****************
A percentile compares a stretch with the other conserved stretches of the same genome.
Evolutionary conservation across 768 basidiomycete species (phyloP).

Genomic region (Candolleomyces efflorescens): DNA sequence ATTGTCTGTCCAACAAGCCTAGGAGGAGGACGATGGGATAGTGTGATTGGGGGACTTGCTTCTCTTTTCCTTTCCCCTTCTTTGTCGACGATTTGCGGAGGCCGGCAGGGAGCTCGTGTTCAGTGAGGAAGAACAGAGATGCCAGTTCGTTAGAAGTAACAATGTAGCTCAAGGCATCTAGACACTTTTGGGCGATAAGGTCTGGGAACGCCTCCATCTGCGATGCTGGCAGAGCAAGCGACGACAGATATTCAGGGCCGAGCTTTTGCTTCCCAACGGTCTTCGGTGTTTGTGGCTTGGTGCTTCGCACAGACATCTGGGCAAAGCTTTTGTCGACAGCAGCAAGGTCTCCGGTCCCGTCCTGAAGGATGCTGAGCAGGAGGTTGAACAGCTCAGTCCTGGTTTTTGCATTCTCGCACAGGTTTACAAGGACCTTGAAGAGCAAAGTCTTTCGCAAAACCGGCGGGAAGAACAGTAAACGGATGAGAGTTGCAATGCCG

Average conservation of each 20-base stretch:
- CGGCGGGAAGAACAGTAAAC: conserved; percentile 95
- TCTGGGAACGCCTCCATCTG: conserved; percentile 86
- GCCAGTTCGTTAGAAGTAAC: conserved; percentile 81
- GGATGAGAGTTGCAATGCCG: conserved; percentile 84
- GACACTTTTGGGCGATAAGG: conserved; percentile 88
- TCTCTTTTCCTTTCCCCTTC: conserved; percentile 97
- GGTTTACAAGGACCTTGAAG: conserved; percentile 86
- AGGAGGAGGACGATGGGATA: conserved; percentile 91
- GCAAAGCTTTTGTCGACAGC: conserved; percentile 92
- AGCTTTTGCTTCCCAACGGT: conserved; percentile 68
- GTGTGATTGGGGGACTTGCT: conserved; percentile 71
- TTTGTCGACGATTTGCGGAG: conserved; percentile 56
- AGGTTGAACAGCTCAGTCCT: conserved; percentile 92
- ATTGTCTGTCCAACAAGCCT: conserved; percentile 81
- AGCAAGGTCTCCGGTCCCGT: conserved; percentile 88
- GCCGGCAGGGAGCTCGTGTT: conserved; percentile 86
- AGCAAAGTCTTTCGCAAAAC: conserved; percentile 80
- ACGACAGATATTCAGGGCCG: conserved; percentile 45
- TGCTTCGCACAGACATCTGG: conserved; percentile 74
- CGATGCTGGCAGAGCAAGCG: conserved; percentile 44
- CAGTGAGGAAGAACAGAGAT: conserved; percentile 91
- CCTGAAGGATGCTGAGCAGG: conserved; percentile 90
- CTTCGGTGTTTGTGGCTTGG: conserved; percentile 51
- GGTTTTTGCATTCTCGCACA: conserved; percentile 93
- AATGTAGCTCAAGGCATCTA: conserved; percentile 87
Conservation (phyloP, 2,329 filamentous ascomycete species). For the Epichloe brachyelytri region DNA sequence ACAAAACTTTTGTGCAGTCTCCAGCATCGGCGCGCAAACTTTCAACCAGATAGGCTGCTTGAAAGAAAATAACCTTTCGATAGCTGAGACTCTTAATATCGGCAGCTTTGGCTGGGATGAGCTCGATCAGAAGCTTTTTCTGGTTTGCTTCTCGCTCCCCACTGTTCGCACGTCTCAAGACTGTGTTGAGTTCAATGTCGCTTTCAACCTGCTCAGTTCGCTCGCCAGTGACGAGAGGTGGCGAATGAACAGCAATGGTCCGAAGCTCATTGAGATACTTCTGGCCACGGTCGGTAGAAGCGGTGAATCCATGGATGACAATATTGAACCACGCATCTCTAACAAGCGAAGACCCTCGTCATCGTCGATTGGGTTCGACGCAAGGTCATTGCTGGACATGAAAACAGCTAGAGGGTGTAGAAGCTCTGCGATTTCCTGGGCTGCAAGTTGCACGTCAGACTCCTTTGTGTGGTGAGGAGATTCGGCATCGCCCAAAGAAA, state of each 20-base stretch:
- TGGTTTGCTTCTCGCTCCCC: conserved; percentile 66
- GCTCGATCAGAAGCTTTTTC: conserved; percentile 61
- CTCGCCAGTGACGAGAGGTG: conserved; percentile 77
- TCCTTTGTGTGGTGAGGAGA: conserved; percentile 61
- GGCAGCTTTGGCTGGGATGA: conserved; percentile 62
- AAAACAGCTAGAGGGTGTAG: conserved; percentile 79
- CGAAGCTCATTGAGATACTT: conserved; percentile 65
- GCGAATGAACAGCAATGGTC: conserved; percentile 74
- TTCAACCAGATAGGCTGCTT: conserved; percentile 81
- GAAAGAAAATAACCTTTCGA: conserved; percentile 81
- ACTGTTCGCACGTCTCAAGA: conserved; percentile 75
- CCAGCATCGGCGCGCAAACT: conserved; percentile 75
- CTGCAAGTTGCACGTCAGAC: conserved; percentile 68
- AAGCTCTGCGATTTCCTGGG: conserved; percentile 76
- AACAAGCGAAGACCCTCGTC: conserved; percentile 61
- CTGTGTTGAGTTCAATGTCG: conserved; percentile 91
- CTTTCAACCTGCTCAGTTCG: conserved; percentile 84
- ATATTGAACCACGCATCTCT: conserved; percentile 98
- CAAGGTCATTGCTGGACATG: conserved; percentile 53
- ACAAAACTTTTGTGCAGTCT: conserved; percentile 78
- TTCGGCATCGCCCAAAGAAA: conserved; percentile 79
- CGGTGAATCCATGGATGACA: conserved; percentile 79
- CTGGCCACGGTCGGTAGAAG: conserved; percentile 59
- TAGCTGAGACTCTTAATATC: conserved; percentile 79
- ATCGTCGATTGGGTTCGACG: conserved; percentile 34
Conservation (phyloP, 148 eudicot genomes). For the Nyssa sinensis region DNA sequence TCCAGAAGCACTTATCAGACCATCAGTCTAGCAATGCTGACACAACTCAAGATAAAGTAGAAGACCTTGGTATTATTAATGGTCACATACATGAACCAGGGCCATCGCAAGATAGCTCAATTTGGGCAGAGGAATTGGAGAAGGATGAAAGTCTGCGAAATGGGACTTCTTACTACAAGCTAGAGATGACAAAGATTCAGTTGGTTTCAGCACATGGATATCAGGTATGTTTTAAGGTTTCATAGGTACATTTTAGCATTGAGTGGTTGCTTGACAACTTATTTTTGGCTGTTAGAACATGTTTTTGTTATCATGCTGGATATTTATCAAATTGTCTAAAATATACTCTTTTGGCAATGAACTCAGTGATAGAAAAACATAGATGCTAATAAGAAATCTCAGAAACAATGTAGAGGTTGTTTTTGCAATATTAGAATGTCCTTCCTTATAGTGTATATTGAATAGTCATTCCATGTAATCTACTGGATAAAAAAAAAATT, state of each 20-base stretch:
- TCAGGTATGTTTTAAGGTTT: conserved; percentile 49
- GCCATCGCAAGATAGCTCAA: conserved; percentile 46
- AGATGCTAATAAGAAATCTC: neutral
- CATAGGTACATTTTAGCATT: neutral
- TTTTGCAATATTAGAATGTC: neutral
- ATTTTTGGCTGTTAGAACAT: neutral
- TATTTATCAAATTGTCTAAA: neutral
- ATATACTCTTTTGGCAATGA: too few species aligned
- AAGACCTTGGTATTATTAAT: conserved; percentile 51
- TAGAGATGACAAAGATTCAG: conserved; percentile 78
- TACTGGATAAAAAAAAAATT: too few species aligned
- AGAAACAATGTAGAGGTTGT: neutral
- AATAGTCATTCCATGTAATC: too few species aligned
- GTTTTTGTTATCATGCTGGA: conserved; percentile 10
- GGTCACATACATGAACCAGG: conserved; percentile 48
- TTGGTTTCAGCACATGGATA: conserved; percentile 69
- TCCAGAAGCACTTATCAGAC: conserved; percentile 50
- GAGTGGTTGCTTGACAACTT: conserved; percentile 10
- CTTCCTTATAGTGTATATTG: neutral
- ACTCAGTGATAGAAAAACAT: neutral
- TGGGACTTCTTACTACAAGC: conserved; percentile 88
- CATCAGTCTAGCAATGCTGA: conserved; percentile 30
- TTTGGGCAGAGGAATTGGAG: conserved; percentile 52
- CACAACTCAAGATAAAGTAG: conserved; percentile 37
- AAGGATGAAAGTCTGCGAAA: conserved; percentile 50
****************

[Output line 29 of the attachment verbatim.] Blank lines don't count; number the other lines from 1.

- AATGTAGCTCAAGGCATCTA: conserved; percentile 87